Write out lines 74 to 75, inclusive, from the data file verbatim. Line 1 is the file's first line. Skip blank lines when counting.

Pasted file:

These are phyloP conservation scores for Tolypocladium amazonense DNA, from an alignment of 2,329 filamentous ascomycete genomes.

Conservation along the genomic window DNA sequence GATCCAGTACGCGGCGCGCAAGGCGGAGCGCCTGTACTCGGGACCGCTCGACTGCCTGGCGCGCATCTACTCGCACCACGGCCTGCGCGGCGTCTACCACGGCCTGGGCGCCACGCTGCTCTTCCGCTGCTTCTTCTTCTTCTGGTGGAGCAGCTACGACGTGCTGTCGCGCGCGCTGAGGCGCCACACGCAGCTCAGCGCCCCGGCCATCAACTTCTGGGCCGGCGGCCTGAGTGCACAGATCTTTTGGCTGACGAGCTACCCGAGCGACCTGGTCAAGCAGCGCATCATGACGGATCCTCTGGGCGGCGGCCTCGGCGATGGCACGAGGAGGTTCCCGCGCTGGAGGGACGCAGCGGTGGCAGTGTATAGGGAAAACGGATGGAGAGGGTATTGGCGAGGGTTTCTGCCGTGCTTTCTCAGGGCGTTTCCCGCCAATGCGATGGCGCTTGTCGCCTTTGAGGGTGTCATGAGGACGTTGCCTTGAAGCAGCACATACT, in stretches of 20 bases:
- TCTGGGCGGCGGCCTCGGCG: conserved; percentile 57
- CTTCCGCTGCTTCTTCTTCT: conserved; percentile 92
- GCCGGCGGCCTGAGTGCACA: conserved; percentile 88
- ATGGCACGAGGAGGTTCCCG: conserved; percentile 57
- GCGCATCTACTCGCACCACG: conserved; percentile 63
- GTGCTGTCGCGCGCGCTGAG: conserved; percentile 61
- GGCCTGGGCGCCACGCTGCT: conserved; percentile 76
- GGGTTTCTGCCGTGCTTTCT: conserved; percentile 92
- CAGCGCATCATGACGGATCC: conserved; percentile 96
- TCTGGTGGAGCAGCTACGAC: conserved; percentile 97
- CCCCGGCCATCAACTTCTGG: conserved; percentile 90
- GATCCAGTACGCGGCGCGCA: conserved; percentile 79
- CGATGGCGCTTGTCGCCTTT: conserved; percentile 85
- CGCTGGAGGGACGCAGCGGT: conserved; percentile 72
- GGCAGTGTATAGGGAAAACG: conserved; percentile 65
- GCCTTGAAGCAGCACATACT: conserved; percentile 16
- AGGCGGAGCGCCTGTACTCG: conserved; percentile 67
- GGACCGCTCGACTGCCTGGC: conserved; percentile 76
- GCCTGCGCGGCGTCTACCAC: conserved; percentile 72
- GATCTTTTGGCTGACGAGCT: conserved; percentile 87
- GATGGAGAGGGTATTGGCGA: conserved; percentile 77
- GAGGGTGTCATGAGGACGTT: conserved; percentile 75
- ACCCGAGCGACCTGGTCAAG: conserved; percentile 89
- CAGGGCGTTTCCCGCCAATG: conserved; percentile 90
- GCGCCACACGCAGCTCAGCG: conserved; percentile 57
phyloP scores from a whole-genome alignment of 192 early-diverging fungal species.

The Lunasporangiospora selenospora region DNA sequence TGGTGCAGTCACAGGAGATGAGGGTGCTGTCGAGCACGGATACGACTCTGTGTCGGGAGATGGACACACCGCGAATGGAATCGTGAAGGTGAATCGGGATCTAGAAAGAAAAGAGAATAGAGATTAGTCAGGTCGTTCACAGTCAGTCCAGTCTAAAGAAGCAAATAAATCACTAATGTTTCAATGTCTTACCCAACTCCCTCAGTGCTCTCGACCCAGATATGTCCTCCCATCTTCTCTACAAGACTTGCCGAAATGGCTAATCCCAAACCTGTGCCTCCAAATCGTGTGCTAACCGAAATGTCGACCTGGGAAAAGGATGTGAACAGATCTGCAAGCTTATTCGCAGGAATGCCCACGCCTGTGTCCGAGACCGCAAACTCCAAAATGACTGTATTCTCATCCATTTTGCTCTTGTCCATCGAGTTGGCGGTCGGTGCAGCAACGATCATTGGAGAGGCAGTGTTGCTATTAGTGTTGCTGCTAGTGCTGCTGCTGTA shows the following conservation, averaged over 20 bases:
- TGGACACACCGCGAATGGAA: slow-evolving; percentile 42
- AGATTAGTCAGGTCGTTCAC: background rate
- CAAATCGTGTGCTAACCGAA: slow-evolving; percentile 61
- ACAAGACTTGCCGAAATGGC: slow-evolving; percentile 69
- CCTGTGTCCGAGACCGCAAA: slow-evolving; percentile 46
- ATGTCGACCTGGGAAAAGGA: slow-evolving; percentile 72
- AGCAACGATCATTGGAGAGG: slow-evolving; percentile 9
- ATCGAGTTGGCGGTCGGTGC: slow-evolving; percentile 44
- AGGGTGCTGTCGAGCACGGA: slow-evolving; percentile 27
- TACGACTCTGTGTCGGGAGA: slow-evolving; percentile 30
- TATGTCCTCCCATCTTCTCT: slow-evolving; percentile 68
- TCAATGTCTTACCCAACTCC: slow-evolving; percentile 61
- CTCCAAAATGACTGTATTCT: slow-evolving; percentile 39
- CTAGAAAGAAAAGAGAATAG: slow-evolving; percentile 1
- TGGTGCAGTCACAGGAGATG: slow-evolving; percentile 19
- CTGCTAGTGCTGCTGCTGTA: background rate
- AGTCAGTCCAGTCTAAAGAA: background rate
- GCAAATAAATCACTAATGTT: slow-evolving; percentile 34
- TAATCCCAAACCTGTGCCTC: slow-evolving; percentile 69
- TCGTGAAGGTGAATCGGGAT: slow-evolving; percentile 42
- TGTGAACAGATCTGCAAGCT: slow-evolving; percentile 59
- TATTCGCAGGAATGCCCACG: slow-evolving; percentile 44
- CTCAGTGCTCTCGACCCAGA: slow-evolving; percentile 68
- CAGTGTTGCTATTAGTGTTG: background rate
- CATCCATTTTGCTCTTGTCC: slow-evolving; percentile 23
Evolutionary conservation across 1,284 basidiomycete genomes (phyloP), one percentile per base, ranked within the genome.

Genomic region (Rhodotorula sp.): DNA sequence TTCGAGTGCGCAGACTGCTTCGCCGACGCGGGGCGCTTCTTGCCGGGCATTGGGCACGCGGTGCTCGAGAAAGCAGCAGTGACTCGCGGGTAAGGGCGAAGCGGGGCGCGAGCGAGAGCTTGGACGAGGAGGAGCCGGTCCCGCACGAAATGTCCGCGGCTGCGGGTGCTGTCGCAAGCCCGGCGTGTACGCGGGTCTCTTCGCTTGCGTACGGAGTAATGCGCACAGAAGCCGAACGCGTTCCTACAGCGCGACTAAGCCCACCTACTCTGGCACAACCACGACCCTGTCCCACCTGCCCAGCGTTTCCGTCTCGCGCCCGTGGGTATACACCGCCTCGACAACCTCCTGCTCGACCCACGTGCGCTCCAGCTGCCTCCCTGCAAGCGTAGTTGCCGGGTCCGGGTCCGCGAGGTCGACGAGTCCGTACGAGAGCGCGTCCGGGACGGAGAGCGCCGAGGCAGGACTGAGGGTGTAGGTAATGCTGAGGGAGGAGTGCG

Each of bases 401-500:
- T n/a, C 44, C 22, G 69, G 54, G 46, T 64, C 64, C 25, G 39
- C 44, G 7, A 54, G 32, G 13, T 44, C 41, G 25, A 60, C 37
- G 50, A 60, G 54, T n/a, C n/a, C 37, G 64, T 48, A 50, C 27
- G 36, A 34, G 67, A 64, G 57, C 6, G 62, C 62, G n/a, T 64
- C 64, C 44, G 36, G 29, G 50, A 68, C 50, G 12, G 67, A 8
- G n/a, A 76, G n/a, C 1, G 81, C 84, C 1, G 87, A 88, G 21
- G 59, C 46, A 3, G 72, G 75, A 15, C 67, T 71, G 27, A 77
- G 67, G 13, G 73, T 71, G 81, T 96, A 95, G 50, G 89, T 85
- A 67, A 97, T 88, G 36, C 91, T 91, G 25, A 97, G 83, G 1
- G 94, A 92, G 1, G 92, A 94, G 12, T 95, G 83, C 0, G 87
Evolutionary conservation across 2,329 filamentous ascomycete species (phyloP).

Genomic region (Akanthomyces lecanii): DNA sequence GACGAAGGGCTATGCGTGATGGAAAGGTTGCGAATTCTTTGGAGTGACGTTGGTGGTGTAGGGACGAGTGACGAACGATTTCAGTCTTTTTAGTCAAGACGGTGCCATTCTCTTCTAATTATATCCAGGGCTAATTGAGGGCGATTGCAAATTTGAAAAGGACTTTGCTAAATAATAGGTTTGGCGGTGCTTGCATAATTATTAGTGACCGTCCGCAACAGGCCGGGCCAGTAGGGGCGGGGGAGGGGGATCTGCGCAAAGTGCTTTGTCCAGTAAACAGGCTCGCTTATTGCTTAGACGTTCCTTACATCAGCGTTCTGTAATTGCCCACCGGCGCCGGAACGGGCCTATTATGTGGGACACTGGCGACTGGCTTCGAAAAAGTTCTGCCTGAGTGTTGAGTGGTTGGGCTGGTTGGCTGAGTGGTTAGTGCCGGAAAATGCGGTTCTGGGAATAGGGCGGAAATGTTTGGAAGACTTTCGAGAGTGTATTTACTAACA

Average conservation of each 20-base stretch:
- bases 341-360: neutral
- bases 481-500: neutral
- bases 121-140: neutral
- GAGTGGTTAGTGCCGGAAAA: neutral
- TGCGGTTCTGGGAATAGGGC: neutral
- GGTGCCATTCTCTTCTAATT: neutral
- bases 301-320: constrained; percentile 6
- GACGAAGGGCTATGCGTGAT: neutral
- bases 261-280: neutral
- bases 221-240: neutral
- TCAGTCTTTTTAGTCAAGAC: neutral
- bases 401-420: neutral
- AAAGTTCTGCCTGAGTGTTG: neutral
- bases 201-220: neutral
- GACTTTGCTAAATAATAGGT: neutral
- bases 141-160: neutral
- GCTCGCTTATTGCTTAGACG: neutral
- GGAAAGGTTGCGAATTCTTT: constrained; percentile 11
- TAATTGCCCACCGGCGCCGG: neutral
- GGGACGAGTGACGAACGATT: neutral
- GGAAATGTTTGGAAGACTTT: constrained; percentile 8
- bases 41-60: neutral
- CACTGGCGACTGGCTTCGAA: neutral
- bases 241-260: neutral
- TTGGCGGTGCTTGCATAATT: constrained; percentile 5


- GAGTGGTTAGTGCCGGAAAA: neutral
- TGCGGTTCTGGGAATAGGGC: neutral